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Anglo American plc and Glencore plc are up another 30% in a month: can they repeat the trick?

2016 has been an astonishing year for investors, but few stocks have performed quite as astonishingly as Anglo American (LSE: AAL) and Glencore (LSE: GLEN). The two listed mining giants were the worst performers on the entire FTSE 100 last year, losing three-quarters of their value. But this year the tables have dramatically turned.

Tables turn

The stocks have been the pick of the index in 2016. Anglo American, for example, has seen its share price more than triple from 222p on 20 January to around 786p today, while Glencore has bounced from 75p to 185p. They’ve richly rewarded those brave and far-sighted souls who bought at the bottom, few of whom could have predicted the scale of the rebound. Their share prices continue to climb, rising almost 30% in the month to Friday 22 July.

The initial share price surge was partly fuelled by bargain hunters who decided that both stocks had been oversold, but what’s driving their stellar growth today?

Neat and tidy

Anglo American is no longer cheap by conventional metrics and looks pretty fully priced at 15.9 times earnings. At 786p it isn’t that far away from its 52-week high of 856p. Similarly, Glencore’s 185p is close to its year-high of 226p, while it trades at a hefty 43.2 times earnings. 

Both companies look in better shape than last year, as they’ve worked hard to pay off debt, cut spending, dump assets, and smarten up their balance sheets. Brexit will have played a part in their recent recovery: the 10% plunge in the value of the pound will have drawn in foreign investment, especially since both stocks are a play on the global economy rather than the UK’s domestic health.

Copper bottomed

Anglo American and Glencore have also been boosted by fresh hopes of yet another bout of stimulus, as central bankers around the world line up yet another attempt to pump life back into the global economy. Investors have expected this to feed through to higher metals prices, with copper hitting a seven-week high at the end of June, but there’s no guarantee this will continue. Copper prices averaged $4,692 a tonne during H1, but Barclays reckons they’ll fall to about $4,150 in the second half, due to slowing Chinese demand.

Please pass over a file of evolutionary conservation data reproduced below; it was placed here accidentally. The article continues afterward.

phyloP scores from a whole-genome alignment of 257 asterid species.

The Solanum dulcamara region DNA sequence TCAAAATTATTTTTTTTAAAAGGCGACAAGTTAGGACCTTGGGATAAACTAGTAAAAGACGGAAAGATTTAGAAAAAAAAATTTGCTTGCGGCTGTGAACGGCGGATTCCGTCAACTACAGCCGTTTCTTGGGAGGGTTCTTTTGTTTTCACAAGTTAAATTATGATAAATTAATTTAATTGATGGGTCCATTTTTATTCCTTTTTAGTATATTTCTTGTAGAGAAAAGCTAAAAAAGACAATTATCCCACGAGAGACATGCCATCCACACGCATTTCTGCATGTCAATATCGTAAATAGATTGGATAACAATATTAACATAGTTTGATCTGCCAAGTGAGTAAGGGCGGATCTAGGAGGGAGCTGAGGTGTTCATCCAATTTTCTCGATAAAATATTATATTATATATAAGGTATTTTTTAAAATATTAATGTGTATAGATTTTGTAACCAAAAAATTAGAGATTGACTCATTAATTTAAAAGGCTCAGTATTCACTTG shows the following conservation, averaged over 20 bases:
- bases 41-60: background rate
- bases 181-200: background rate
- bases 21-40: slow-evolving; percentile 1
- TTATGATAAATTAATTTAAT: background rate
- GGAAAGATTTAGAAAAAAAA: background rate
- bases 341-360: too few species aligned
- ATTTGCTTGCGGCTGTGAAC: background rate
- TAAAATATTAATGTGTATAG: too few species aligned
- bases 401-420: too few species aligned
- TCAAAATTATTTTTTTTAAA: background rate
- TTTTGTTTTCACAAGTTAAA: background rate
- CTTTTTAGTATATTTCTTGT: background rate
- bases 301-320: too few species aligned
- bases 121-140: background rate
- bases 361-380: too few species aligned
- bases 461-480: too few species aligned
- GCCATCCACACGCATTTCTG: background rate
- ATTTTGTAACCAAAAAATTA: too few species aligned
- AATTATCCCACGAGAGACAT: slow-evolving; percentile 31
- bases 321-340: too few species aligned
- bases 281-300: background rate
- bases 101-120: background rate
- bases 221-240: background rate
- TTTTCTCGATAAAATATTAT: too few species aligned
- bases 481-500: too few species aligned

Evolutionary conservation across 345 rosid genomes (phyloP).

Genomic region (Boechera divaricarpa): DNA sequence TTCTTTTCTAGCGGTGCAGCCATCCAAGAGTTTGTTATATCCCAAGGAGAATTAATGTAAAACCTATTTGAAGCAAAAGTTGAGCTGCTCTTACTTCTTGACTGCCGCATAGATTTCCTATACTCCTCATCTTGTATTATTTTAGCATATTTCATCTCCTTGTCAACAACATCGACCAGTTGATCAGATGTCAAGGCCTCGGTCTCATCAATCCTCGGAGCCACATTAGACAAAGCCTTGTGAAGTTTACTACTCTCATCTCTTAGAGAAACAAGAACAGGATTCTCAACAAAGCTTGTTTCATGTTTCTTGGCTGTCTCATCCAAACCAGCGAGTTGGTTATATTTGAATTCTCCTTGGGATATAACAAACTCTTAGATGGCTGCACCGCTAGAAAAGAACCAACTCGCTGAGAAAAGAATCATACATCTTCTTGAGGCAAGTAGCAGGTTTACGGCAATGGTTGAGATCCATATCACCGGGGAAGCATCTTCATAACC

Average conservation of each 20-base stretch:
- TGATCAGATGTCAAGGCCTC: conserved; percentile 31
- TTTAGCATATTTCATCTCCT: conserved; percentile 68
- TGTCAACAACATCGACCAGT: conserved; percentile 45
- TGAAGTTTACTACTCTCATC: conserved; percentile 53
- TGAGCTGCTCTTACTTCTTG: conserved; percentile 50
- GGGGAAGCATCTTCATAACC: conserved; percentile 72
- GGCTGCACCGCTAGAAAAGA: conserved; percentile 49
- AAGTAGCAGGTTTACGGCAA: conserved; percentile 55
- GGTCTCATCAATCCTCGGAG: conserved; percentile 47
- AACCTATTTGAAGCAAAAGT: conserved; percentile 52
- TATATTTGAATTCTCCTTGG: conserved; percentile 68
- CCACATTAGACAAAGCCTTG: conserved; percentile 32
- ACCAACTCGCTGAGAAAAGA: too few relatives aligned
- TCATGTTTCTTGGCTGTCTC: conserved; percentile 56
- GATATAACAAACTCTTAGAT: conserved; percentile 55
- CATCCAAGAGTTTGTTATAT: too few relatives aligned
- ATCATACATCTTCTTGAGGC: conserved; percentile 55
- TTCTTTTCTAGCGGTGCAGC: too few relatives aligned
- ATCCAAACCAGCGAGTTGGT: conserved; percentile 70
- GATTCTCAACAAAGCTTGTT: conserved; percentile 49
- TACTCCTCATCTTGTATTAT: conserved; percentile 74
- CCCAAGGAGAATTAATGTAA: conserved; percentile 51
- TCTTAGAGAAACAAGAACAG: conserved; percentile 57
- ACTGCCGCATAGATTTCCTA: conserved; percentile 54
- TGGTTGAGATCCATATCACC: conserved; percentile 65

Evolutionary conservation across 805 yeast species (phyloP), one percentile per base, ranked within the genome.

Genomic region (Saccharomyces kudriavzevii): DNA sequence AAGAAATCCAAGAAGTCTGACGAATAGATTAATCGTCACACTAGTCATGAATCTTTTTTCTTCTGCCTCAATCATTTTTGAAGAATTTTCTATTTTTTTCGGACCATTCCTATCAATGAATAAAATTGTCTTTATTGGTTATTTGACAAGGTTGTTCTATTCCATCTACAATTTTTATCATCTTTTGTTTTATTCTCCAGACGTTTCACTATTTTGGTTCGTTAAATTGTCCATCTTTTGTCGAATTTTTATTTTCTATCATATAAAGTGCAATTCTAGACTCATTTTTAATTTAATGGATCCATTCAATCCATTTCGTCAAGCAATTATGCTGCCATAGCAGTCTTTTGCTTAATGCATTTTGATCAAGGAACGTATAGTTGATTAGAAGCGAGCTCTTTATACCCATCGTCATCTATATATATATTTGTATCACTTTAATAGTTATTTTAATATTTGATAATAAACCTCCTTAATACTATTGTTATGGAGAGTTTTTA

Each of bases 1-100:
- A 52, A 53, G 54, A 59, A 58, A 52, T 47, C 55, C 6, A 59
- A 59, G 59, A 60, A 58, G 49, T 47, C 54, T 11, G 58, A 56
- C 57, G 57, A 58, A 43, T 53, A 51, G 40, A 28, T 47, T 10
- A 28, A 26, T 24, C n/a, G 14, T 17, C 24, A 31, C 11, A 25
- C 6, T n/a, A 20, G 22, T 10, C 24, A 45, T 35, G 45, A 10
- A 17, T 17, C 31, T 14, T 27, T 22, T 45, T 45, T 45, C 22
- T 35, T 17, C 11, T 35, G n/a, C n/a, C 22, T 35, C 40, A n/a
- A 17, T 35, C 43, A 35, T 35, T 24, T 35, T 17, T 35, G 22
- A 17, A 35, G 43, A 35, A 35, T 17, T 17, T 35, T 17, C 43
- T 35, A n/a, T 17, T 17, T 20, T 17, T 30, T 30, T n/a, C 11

Metal prices have also been hit by the rising US dollar, and with uncertainty spreading through the rest of the global economy the greenback could rise higher still. Anglo American has also revised its copper production guidance downwards, which won’t help. The company’s earnings per share (EPS) are forecast to fall 27% this year but there’s better news in the pipeline, with an anticipated 29% rise in 2017.

China on my mind

Next year looks even more promising for Glencore, when EPS are expected to rise a whopping 61%. But even after that spectacular growth, it’s still expected to trade at a pricey 28 times earnings by the end of 2017. There was a great opportunity to buy these stocks in January but today the price isn’t right for me, especially as I expect the China growth story to continue slowing. 

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Harvey Jones has no position in any shares mentioned. The Motley Fool UK has no position in any of the shares mentioned. We Fools don't all hold the same opinions, but we all believe that considering a diverse range of insights makes us better investors.